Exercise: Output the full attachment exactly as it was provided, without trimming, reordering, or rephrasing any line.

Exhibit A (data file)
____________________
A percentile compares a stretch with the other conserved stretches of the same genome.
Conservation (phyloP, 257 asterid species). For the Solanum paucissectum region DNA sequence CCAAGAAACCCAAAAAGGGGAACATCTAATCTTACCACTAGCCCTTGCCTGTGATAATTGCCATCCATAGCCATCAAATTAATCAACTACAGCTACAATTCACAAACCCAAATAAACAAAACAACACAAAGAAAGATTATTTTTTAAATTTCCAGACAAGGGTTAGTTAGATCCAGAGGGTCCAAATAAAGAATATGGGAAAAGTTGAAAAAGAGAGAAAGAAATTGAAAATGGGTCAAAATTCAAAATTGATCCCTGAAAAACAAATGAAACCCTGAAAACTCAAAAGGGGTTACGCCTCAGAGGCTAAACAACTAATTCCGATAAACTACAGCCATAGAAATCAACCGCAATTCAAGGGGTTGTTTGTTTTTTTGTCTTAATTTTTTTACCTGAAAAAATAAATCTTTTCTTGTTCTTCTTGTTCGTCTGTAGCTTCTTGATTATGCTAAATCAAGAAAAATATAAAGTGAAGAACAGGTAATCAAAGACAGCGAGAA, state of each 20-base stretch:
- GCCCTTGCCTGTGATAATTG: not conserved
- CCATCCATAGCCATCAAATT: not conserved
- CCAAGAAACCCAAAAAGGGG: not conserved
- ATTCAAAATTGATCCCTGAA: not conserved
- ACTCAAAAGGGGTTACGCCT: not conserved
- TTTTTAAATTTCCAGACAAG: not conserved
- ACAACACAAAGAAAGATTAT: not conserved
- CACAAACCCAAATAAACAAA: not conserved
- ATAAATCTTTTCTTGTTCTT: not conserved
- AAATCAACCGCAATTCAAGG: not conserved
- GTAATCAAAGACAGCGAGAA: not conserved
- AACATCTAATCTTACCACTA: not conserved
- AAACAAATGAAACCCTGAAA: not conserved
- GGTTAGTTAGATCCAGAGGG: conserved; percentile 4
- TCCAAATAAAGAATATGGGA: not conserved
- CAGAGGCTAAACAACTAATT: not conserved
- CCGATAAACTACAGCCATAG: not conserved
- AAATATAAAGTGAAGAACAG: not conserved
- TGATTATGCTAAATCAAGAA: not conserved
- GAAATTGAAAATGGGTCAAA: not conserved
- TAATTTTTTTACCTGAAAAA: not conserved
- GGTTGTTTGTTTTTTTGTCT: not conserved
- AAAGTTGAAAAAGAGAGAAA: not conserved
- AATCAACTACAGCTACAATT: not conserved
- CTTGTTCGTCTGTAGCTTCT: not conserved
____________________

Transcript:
A percentile compares a stretch with the other conserved stretches of the same genome.
Conservation (phyloP, 257 asterid species). For the Solanum paucissectum region DNA sequence CCAAGAAACCCAAAAAGGGGAACATCTAATCTTACCACTAGCCCTTGCCTGTGATAATTGCCATCCATAGCCATCAAATTAATCAACTACAGCTACAATTCACAAACCCAAATAAACAAAACAACACAAAGAAAGATTATTTTTTAAATTTCCAGACAAGGGTTAGTTAGATCCAGAGGGTCCAAATAAAGAATATGGGAAAAGTTGAAAAAGAGAGAAAGAAATTGAAAATGGGTCAAAATTCAAAATTGATCCCTGAAAAACAAATGAAACCCTGAAAACTCAAAAGGGGTTACGCCTCAGAGGCTAAACAACTAATTCCGATAAACTACAGCCATAGAAATCAACCGCAATTCAAGGGGTTGTTTGTTTTTTTGTCTTAATTTTTTTACCTGAAAAAATAAATCTTTTCTTGTTCTTCTTGTTCGTCTGTAGCTTCTTGATTATGCTAAATCAAGAAAAATATAAAGTGAAGAACAGGTAATCAAAGACAGCGAGAA, state of each 20-base stretch:
- GCCCTTGCCTGTGATAATTG: not conserved
- CCATCCATAGCCATCAAATT: not conserved
- CCAAGAAACCCAAAAAGGGG: not conserved
- ATTCAAAATTGATCCCTGAA: not conserved
- ACTCAAAAGGGGTTACGCCT: not conserved
- TTTTTAAATTTCCAGACAAG: not conserved
- ACAACACAAAGAAAGATTAT: not conserved
- CACAAACCCAAATAAACAAA: not conserved
- ATAAATCTTTTCTTGTTCTT: not conserved
- AAATCAACCGCAATTCAAGG: not conserved
- GTAATCAAAGACAGCGAGAA: not conserved
- AACATCTAATCTTACCACTA: not conserved
- AAACAAATGAAACCCTGAAA: not conserved
- GGTTAGTTAGATCCAGAGGG: conserved; percentile 4
- TCCAAATAAAGAATATGGGA: not conserved
- CAGAGGCTAAACAACTAATT: not conserved
- CCGATAAACTACAGCCATAG: not conserved
- AAATATAAAGTGAAGAACAG: not conserved
- TGATTATGCTAAATCAAGAA: not conserved
- GAAATTGAAAATGGGTCAAA: not conserved
- TAATTTTTTTACCTGAAAAA: not conserved
- GGTTGTTTGTTTTTTTGTCT: not conserved
- AAAGTTGAAAAAGAGAGAAA: not conserved
- AATCAACTACAGCTACAATT: not conserved
- CTTGTTCGTCTGTAGCTTCT: not conserved